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Tel Wardiyat, to the west of al-Haseke in eastern Syria, consecrated in 2000. While no Syrian Orthodox monasteries have yet been founded in America, the situation in Europe, under Metropolitan Mar Julius Cicek, is very different. In 1981 the opportunity arose to purchase a former Catholic monastery outside the village of Glane on the German/Dutch border. The building was converted into the monastery of St Ephrem, serving not only as the seat of the metropolitan, but also as a cultural and religious focus for the entire emigre community. Two other Catholic monasteries have also been acquired and converted, becoming the monastery of Mar Agwen at Art in Switzerland and the monastery of Mar Ya'qub at Warburg in Germany. The European diaspora now has some sixty churches and is served by 125 priests. There are currently some 150,000 Syrian Orthodox in Europe, perhaps half of the total church membership.

The offshoots ofthe Syrian Orthodox Church on the Malabar coast in southwest India form an even older diaspora. From the late nineteenth century the patriarchs of the Syrian Orthodox Church found themselves increasingly involved in the affairs of the Indian Malankara Church. In 1912 there was a split in the community when a significant section declared itself an autocephalous church and announced the re-establishment of the ancient catholicosate of the east in India. In 1930, a schism produced the Syro-Malankar Church, which followed the Syrian Catholic rite. In an attempt to restore some kind of order the Syrian Patriarch Mar Ignatius XXXVI (Elias II) made a visit to the Malabar coast in 1932, which only hastened his death. The two sides were at last reconciled in 1958 when the Indian Supreme Court declared that only the auto-cephalous catholicos and bishops in communion with him had legal standing. But in 1975 the Syrian patriarch excommunicated and deposed the catholicos and appointed a rival, an action that resulted in the community splitting yet again. In June 1996 the Supreme Court of India rendered a decision that (a) upheld the constitution of the church that had been adopted in 1934 and made it binding on both factions, (b) stated that there is only one Orthodox church in India, currently divided into two factions, and (c) recognised the Syrian Orthodox patriarch of Antioch as the spiritual head of the universal Syrian Church, while affirming that the autocephalous catholicos has legal standing as the head of the entire church, and that he is custodian of its parishes and properties.11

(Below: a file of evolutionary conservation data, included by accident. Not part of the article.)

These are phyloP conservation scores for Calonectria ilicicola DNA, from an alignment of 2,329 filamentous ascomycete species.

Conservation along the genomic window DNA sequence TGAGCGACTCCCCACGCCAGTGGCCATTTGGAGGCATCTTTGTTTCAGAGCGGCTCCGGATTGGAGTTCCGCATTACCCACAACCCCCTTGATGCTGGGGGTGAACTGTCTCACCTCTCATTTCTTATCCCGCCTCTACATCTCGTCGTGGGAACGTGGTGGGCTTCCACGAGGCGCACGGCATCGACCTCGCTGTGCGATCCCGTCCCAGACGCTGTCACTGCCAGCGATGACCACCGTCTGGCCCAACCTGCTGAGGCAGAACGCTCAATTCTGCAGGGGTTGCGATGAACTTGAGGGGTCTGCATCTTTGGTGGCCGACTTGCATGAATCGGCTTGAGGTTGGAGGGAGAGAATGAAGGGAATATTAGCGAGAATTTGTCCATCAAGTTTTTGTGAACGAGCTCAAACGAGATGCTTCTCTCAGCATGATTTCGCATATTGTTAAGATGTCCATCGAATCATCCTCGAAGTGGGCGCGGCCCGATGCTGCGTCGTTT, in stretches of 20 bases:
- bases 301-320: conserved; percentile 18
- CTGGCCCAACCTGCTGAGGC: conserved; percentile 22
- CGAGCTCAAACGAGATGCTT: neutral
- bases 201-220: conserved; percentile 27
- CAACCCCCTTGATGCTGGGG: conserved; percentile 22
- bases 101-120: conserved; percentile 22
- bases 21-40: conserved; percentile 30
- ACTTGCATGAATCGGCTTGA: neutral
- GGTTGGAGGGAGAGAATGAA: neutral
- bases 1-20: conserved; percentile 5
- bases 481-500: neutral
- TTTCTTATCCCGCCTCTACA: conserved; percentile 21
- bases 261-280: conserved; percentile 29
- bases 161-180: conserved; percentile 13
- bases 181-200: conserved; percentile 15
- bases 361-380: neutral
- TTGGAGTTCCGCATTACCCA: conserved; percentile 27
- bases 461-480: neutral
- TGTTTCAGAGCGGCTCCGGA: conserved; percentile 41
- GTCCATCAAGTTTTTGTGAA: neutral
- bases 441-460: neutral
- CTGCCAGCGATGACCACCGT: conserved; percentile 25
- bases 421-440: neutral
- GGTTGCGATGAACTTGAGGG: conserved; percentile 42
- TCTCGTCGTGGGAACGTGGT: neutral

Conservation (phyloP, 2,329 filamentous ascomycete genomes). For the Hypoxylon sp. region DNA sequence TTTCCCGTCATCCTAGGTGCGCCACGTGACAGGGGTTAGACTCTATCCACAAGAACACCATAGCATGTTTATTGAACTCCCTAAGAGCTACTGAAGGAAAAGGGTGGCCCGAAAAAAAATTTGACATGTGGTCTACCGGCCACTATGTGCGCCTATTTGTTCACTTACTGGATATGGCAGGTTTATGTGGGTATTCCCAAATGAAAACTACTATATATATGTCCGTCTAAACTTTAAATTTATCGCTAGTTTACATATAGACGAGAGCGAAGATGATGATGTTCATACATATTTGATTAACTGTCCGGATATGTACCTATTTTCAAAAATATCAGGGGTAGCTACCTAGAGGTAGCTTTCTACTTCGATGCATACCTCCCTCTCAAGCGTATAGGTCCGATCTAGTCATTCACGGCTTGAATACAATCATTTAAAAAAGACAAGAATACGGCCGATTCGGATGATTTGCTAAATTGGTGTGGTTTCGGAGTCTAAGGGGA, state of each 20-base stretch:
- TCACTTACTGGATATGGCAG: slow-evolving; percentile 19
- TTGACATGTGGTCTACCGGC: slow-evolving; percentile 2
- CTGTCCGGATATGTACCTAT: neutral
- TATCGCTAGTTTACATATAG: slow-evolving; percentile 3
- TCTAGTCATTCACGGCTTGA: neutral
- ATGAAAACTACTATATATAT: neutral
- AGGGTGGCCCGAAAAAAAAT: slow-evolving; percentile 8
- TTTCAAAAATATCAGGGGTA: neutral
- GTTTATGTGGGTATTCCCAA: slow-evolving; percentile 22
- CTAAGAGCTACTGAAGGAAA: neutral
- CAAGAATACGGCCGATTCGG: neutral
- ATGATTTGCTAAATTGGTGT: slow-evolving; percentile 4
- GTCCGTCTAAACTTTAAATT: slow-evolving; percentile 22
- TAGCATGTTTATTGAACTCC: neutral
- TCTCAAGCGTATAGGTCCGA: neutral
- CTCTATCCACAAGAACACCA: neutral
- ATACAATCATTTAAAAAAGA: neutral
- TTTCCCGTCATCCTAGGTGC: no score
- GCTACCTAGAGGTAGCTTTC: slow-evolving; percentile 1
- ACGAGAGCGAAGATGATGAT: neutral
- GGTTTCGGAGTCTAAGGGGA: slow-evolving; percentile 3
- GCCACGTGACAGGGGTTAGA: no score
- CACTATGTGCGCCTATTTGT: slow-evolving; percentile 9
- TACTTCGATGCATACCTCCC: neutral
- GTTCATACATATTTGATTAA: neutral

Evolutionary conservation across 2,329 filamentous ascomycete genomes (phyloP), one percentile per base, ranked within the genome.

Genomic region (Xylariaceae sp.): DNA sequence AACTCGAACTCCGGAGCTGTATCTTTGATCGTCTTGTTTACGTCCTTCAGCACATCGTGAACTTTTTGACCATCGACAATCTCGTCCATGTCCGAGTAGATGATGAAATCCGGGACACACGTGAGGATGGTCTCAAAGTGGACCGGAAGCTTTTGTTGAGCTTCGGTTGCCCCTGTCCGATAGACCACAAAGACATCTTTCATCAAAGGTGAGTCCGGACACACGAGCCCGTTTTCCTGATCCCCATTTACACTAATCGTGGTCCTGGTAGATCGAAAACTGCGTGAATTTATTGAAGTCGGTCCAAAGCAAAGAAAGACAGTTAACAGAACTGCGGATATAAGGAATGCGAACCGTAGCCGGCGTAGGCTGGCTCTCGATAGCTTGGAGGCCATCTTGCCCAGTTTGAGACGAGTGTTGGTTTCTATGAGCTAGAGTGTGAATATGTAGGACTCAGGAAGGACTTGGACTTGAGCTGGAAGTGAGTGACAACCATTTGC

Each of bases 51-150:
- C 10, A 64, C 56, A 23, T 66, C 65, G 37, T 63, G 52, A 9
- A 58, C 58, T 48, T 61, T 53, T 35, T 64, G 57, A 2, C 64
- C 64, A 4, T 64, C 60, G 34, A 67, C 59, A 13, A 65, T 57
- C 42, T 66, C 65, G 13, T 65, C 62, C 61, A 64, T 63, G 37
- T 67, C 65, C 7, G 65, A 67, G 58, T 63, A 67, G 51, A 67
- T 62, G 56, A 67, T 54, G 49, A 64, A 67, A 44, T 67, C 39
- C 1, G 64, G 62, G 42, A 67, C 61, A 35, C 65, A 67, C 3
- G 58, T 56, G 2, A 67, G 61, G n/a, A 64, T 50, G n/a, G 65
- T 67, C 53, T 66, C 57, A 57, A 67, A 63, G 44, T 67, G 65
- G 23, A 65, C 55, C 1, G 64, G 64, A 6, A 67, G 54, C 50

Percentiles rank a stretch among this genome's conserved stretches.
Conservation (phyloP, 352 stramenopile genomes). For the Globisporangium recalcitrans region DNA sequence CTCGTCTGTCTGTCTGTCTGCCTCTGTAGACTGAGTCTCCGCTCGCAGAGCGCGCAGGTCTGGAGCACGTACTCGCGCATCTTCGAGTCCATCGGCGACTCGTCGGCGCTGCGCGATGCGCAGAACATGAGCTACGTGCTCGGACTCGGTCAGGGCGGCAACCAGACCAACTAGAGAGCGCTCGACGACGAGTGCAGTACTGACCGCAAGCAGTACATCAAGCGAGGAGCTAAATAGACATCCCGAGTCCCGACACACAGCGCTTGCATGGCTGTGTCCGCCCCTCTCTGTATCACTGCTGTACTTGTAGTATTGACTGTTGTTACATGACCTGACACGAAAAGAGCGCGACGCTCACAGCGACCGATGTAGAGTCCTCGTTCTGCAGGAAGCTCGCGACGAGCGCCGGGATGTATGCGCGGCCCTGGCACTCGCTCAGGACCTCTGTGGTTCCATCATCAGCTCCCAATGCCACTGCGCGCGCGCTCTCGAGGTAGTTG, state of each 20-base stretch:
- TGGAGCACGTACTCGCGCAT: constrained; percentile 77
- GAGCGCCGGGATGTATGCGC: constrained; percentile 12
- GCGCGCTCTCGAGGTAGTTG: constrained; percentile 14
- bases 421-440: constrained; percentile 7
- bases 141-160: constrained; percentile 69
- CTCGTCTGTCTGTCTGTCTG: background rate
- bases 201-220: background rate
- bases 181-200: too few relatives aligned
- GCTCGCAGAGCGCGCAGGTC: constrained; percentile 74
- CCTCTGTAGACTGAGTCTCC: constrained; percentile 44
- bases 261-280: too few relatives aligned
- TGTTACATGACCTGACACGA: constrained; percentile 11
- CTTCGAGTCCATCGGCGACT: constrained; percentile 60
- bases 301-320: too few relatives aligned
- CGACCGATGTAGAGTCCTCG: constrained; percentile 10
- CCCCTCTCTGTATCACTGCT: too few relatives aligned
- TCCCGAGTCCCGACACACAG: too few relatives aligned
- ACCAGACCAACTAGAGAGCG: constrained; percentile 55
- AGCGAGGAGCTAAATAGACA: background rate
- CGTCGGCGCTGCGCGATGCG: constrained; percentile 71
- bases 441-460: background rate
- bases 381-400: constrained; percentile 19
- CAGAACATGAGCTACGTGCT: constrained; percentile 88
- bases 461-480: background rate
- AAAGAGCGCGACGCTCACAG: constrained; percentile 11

11 The precise size of these two communities is difficult to determine. The autocephalous Malankara Orthodox Syrian Church has in the region of 2,500,000 members, while the autonomous church under the supervision of the Syrian Orthodox patriarchate had about 1,200,000 faithful.

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